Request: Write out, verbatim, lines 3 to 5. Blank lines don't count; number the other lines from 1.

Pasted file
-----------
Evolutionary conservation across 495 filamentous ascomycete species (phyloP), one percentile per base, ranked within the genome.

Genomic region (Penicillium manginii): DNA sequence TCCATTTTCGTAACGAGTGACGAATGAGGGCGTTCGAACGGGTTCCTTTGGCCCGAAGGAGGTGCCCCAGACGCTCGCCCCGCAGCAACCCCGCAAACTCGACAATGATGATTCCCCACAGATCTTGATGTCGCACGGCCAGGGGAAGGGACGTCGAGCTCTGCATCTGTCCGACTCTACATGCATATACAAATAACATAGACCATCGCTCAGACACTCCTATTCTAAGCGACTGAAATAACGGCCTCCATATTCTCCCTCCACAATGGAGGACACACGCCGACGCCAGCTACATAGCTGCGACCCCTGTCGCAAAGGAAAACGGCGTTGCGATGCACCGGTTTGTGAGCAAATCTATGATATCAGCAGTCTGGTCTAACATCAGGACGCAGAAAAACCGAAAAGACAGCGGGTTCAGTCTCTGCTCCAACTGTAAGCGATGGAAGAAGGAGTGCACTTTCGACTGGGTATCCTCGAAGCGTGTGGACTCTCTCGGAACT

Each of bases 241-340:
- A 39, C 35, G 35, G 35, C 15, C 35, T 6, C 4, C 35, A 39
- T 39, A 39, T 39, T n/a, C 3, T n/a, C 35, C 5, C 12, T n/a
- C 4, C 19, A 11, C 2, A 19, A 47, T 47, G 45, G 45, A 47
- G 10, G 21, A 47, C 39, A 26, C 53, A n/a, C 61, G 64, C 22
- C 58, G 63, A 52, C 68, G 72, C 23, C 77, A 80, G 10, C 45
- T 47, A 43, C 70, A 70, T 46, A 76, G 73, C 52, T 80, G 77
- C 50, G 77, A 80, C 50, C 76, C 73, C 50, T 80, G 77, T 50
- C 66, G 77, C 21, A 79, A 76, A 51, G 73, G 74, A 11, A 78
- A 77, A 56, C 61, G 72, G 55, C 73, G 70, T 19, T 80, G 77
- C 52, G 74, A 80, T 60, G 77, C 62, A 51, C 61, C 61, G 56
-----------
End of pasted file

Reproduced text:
Each of bases 241-340:
- A 39, C 35, G 35, G 35, C 15, C 35, T 6, C 4, C 35, A 39
- T 39, A 39, T 39, T n/a, C 3, T n/a, C 35, C 5, C 12, T n/a